When Gleneagles first opened its doors in 1924, this magnificent countryside estate in the heart of Scotland was described as a “Riviera in the Highlands”.
The Gleneagles Vision
Donald Matheson, General Manager of the Caledonian Railway Company, was inspired to create Gleneagles while on holiday in Strathearn. He was so impressed by the local countryside that he conjured up the vision of a palatial country house hotel with a golf course.
Matheson had engaged James Braid, a five-time winner of The Open, to design and create The King’s and The Queen’s courses in the hotel grounds. Forged out of the rugged terrain using manual labour, horse and cart, The King’s and Queen’s were opened on 1 May 1919, five years before the hotel.
When the hotel opened on Saturday 7th June 1924, the media hailed it “the eighth wonder of the world”. The great band leader, Henry Hall, and his band performed at the opening Gala Ball – which made history when it was broadcast across the land on BBC Radio.
Golf and hotels were the height of fashion. Then, as now, the Gleneagles Hotel was a glorious playground for people dedicated to leisure and pleasure in the most luxurious surroundings.
When the Second World War broke out, the hotel closed and became a military hospital and later a miners’ rehabilitation centre.
Gleneagles reopened as a hotel. Its restaurants had to comply with the Ministry of Food rationing order.
Gleneagles was a regular fixture on the high society calendar: the London “season” was followed by yachting at Cowes, polo at Deauville and golf and grouse shooting at Gleneagles.
Commonwealth leaders gathered at Gleneagles to agree a boycott of sporting contact with South Africa, signing the Gleneagles Agreement in an effort to step up pressure on the country’s apartheid regime.
The hotel opened year-round for the first time. In December, the Country Club (now The Health Club), was created out of the hotel’s garage.
The Jackie Stewart Shooting School opened, followed by the Mark Phillips Equestrian Centre in 1988 (now The Gleneagles Shooting School and The Gleneagles Equestrian School).
Gleneagles was awarded the Automobile Association’s supreme accolade of Five Red Stars, which it has retained every year.
Jack Nicklaus designed and opened The Monarch’s Course, later renamed The PGA Centenary Course.
The late Andrew Fairlie opened his eponymous restaurant at Gleneagles. It gained its first Michelin star in 2002, followed by a second in 2006. Andrew Fairlie remains Scotland’s only two Michelin-starred restaurant.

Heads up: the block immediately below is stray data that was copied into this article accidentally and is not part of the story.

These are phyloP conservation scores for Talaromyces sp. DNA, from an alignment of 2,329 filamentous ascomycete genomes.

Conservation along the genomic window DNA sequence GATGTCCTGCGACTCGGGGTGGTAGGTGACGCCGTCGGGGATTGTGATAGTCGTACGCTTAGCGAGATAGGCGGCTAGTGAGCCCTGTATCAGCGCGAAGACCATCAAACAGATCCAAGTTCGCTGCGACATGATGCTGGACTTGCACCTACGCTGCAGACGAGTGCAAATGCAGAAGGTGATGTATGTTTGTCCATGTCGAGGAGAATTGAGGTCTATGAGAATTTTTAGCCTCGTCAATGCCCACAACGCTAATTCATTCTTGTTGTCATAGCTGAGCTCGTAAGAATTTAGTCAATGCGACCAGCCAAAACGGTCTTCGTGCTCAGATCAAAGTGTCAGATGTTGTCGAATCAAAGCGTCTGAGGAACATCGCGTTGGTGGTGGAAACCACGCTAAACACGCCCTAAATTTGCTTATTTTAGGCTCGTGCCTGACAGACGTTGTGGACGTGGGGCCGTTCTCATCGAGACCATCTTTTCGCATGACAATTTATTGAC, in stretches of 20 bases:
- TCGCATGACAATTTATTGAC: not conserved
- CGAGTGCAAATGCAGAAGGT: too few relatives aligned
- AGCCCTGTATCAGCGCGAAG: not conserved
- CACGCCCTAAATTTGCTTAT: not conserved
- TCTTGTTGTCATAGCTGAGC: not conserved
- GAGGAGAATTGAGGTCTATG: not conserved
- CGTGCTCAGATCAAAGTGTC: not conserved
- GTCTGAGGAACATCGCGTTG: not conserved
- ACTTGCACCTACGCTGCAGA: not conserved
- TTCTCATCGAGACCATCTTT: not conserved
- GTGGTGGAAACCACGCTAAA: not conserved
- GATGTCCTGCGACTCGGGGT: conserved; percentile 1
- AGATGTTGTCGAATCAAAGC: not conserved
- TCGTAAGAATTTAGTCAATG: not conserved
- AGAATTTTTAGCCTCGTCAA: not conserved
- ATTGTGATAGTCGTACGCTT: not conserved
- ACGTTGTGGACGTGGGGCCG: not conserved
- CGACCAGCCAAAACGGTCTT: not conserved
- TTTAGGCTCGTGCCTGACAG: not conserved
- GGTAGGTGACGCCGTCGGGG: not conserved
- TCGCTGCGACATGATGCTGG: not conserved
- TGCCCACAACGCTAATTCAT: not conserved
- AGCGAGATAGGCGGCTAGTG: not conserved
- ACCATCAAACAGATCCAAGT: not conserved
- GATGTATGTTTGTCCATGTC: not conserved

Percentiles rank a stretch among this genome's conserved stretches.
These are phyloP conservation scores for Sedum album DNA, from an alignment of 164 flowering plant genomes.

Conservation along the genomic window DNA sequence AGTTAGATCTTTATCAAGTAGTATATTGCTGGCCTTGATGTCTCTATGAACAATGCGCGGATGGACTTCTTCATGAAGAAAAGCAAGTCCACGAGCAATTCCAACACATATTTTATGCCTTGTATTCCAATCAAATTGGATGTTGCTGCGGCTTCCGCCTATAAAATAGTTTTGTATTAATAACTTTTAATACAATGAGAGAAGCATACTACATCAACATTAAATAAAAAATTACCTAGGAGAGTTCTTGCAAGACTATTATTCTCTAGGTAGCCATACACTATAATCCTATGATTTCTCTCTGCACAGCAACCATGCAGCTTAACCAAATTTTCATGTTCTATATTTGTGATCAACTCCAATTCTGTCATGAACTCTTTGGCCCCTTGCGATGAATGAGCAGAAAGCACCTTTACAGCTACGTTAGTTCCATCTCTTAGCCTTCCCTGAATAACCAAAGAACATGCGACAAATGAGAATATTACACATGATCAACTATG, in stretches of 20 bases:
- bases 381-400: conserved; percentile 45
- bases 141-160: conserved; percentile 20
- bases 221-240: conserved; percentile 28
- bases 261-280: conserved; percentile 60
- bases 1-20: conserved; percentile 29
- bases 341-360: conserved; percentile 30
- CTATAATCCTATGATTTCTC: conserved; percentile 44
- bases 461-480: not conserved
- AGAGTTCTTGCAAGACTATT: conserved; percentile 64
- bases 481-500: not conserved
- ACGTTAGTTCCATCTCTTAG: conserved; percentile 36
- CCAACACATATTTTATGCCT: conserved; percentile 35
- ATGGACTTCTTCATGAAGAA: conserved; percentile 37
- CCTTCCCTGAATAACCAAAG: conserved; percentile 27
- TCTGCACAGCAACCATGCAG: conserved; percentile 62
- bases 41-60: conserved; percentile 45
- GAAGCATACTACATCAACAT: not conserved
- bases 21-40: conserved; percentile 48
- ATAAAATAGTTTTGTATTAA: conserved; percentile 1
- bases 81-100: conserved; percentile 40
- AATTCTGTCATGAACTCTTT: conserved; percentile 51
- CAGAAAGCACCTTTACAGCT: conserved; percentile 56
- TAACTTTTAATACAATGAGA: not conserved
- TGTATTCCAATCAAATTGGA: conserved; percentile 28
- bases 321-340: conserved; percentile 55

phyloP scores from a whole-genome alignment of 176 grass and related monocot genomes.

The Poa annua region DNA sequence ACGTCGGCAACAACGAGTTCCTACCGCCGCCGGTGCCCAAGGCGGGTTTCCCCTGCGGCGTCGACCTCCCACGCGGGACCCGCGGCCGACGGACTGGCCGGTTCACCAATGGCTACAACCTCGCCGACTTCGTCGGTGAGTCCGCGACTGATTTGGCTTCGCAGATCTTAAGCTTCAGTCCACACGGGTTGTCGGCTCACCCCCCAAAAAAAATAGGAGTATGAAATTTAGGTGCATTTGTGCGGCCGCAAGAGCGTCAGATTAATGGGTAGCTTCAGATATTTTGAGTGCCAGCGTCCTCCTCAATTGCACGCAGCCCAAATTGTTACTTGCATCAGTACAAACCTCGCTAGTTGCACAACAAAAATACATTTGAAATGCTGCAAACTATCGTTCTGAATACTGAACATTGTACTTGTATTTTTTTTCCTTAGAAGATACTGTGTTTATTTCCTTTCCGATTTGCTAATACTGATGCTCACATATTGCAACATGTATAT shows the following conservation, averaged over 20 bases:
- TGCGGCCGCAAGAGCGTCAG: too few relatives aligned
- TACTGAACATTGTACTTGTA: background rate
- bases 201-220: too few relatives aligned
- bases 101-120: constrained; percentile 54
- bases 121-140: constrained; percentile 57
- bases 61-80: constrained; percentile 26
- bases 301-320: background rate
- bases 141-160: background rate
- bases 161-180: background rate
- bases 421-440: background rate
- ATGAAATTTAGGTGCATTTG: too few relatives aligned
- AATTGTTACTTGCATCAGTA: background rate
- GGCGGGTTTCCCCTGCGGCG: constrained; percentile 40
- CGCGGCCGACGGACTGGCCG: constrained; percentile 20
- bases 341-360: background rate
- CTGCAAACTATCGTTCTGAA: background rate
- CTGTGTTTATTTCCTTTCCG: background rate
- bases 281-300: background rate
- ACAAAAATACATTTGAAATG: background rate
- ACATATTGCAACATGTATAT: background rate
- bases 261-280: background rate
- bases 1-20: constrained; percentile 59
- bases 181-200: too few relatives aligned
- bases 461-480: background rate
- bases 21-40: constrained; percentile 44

Global heads of government gathered at Gleneagles for the G8 Summit. The hotel’s Glendevon Room was transformed into a high security meeting room. Her Majesty the Queen hosted a state dinner prepared by Andrew Fairlie.
Gleneagles created The Spa by ESPA, an award-winning 18-treatment-room spa (now The Spa at Gleneagles).
A major renovation of The Clubhouse saw the creation of a new Bar & Grill (now The Dormy) and The Blue Bar – an outdoor space for enjoying the finest whisky and cigars.
Gleneagles became only the second venue in Scotland to host a Ryder Cup match when Team USA came to Perthshire in September 2014. The first time was in 1973 at Muirfield in East Lothian. It was European Captain Paul McGinley who came out smiling as his team defeated the US team led by Tom Watson by 16.5 points to 12.5 points to win the cup. Jamie Donaldson sealed the victory with a perfect pitching wedge to two feet on the 15h hole which was conceded by Keegan Bradley.
Plans to create a Gleneagles outpost at 38 St Andrew Square in Edinburgh were announced. The former Bank of Scotland building is being transformed into a small hotel, along with private membership, to bring Gleneagles’ magic to Scotland’s capital. Gleneagles also launched an artisan range in collaboration with Scottish and British Makers, Gleneagles & Co, encompassing fine foods, homeware and a beautiful leather collection.
A brand new private events wing, Ochil House, was launched. Gleneagles also made sporting history again when it hosted the Glasgow 2018 European Golf Team Championships, with Europe’s elite male and female golfers competing side-by-side for equal prize money for the first time in history.
Record crowds of more than 90,000 spectators attended The 2019 Solheim Cup – the highest attended women’s golf event in British history. Gleneagles is now the only golfing destination in Europe to have hosted both The Ryder Cup and The Solheim Cup. The hotel’s iconic fine dining restaurant, The Strathearn, was relaunched following a beautiful makeover, while The Gleneagles Retail Arcade was also redesigned to showcase a new range of luxury boutiques and brands.